Kanal produced on two more occasions on “Crash”, a fun, speed-demon track about a love collision (yes, that is a euphemism), and “Serious” which demonstrates the only time it’s safe to be obssessed with someone: when you’re in a relationship with them.

There’s so much richness in the production on this record that complements the subject matter – “Danger Zone” (prod. Hooper, Austin) is the flipside to “Serious” in that it talks about the bad and the ugly when you hit an unexpected roadblock. The synths shriek and scream, as Gwen inconsolably and hysterically reacts to the dark secrets she learns from her partner.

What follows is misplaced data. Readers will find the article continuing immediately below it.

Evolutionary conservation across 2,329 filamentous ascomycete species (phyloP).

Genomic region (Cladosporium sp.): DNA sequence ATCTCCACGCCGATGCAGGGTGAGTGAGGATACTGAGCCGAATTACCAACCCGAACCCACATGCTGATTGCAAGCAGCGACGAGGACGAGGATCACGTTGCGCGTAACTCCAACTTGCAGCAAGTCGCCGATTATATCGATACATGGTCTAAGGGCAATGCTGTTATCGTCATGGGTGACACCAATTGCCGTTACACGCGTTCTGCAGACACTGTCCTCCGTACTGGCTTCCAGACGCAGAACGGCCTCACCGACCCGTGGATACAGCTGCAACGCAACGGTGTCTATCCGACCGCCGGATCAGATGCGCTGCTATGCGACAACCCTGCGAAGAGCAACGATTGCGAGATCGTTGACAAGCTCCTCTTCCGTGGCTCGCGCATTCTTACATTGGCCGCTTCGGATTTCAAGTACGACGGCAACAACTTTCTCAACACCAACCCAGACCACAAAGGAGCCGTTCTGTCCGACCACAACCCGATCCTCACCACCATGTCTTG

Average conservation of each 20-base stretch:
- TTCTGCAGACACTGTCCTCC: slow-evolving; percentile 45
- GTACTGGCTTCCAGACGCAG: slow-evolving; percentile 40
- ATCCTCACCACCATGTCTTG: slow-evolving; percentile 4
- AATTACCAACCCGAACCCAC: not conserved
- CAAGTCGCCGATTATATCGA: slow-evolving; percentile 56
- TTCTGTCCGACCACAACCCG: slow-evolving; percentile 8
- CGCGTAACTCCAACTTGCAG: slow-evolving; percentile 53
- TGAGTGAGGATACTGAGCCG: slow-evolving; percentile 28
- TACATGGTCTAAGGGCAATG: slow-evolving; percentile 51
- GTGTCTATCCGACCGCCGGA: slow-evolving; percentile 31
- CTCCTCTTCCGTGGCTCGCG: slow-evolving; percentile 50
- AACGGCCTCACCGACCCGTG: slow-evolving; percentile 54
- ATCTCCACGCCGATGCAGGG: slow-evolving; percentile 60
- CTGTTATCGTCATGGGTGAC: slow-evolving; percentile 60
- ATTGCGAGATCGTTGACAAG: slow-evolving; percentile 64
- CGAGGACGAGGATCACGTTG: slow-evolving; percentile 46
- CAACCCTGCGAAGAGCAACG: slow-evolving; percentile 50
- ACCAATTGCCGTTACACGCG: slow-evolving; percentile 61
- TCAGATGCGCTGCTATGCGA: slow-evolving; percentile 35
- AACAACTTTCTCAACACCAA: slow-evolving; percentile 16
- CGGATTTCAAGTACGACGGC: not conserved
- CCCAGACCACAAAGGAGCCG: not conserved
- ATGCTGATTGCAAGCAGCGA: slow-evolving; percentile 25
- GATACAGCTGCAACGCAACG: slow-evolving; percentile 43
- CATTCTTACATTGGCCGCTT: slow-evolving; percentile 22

It’s terrifyingly easy to flop commercially, underperform artistically and not deliver personally when a member of an already successful band ventures off to do a solo project, so you can understand Stefani’s turmoil in her debut solo single. She thought to herself: “what if they say that you’re a climber?”, “naturally I’m worried if I do it alone” and “take a chance ’cause you might grow”.

But she can without a doubt (no pun intended) rest easy with the knowledge that as a pop star, she excelled in every way possible. And no less, on her debut. Gwen Stefani is truly, for all her eccentricities, word-spelling and Japanese fetishes, iconic.

Girl, you got style.

For tickets and more information on the ‘Just a Girl’ Las Vegas residency, visit